Last month, the FIRM and Arctic Shores hosted a lively discussion between industry experts around the hiring challenges currently facing managers. With so much disruption within the tech sector, now is the time for companies to reconsider their hiring strategy. How can businesses look beyond CVs and experience and start hiring with potential at the forefront?
Robert Newry, Managing Director & Co-Founder of Arctic Shores
Mari Milsom, Independent Resourcing, Social Value and Workforce Consultant
Ed Halliday, Operations Director at futureproof
Facilitator: Rachel Dalboth, Strategy & Development Director at the FIRM
The current state of hiring
The skills crisis in tech is ongoing, and poses a huge challenge for businesses looking to hire top talent. Despite there being nearly 3 million people working in tech jobs across the UK, and 100,000s of vacancies every day, hiring managers are struggling to find people with the right talent. Among our audience at this panel alone, 95% were experiencing an internal skills shortage.
In an ideal world, finding the right candidate straight away would of course be preferable. However, with every company looking for the same people, and with salaries inflating rapidly as a result of the skills gap, this sort of hiring is simply not sustainable – the process has become more and more difficult, and will continue to do so as demand for skilled tech workers rises.
So, what does that mean in terms of hiring? Robert believes companies have two choices:
Keep chasing for the perfect candidate that has the right skills and is within your budget range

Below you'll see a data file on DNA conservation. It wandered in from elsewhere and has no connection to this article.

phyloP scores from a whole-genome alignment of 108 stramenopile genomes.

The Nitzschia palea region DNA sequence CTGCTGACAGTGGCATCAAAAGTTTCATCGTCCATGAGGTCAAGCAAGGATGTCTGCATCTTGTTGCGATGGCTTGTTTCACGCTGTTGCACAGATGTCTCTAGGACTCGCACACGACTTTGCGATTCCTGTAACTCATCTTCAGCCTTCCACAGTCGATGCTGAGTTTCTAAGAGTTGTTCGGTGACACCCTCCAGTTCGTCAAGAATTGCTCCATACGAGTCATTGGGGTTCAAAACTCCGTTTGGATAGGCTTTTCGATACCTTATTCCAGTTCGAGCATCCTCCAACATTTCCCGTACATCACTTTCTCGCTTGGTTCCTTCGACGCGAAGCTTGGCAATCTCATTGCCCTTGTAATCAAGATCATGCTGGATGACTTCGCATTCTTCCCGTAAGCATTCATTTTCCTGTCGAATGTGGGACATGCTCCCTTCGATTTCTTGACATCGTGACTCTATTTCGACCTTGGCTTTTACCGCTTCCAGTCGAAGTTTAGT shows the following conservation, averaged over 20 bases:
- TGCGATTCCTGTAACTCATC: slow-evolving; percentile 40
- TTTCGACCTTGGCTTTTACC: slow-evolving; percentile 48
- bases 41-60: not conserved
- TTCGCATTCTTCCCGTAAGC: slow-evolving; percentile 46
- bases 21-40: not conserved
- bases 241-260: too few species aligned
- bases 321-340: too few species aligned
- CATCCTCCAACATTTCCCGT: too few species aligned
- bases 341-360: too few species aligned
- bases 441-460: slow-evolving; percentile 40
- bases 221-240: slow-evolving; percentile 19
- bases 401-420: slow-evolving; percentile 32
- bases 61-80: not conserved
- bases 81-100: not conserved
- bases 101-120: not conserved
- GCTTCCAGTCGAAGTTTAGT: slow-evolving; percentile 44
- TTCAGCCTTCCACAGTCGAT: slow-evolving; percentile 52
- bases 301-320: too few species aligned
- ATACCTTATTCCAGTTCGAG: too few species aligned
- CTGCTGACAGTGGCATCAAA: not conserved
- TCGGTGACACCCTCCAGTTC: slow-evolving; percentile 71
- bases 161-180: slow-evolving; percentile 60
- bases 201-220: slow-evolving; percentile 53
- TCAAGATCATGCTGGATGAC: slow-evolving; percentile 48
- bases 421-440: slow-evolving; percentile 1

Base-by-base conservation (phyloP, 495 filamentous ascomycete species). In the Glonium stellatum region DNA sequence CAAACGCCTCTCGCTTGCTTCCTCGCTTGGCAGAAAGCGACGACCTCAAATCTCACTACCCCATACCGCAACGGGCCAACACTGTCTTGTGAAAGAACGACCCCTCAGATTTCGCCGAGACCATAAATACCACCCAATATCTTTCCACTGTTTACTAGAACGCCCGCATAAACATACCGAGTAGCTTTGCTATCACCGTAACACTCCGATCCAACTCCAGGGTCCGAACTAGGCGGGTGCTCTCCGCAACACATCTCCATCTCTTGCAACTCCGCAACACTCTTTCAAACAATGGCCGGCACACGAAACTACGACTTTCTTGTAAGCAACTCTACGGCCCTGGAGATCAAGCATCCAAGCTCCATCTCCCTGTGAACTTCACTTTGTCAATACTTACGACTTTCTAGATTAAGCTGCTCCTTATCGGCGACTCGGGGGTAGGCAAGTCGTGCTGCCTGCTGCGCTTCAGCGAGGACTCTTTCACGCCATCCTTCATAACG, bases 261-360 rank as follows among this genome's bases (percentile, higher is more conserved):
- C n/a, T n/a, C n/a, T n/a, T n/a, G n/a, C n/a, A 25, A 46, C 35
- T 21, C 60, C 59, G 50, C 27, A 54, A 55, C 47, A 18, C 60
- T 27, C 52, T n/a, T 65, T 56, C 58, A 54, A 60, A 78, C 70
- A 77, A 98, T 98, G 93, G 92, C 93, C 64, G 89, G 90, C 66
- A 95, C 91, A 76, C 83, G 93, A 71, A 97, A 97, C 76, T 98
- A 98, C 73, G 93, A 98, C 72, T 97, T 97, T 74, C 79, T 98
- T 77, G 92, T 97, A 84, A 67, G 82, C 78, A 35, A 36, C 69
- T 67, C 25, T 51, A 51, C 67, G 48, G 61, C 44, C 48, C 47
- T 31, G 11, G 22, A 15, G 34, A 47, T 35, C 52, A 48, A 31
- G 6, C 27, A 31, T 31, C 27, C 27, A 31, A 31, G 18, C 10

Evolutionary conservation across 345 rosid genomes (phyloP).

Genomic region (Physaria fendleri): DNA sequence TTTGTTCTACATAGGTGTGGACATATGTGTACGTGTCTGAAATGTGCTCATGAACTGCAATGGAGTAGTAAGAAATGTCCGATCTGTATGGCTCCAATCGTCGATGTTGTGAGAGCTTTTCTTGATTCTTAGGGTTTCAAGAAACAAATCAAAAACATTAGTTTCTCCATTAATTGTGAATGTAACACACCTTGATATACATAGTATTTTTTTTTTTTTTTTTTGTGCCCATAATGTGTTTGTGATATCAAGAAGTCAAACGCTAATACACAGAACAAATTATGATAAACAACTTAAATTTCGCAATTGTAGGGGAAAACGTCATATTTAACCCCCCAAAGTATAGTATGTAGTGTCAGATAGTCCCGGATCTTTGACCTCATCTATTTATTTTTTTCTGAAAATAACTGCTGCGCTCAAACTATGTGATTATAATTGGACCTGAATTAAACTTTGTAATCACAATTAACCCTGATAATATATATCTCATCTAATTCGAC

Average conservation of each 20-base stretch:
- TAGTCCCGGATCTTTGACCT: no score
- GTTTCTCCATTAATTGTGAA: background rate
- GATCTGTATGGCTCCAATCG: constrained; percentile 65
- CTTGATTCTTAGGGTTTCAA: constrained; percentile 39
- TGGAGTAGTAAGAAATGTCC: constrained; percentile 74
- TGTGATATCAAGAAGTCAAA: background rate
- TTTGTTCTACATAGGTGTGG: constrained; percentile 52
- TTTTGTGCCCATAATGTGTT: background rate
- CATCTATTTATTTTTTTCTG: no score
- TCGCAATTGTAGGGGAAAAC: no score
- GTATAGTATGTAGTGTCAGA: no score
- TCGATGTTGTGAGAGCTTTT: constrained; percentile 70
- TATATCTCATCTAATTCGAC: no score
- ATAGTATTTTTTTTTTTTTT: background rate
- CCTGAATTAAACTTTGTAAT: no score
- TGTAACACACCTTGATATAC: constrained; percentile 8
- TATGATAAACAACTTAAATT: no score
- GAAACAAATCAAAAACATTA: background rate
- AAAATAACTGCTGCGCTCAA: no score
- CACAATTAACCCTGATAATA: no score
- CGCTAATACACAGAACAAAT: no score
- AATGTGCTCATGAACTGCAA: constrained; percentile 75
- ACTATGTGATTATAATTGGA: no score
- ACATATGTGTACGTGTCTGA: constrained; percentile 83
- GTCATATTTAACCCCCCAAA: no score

Hire for potential and train people up, building skills so they can take on these roles
How does hiring for potential work?
Hiring for potential is about looking beyond experience and spotting an individual's potential for growth by reviewing their current skillset, as well as their attitude, characteristics and behaviours.
Adding in a behavioural assessment may seem like a daunting task for those used to traditional interview stages, and some may be concerned that this added bit of process would turn people off applying. In response to this, Mari clarified:
“I would almost say take your entire assessment process away; start with behavioural assessment and then work out what else you need rather than trying to add it as an additional piece. You almost need to start from ground zero and [look at] behaviours – what do I need in terms of testing their motivation; testing what skills they may be developing? – rather than fully developed skills. Take away anything where somebody may have already had training and exposure to some of these skills unless you really need that for day one.”
In order to assess transferable skills (things like aptitude, willingness to learn, problem-solving ability, and the right drive and passion for the role) without unconscious bias, you will need an objective assessment tool. Looking outside of particular experience and allowing yourself to open up to anybody who feels that they have these behavioural or ‘soft’ skills presents a different way of solving hiring issues – one that focuses on drawing in people from a much wider group, using a different mindset, and expanding the pool that you source candidates from.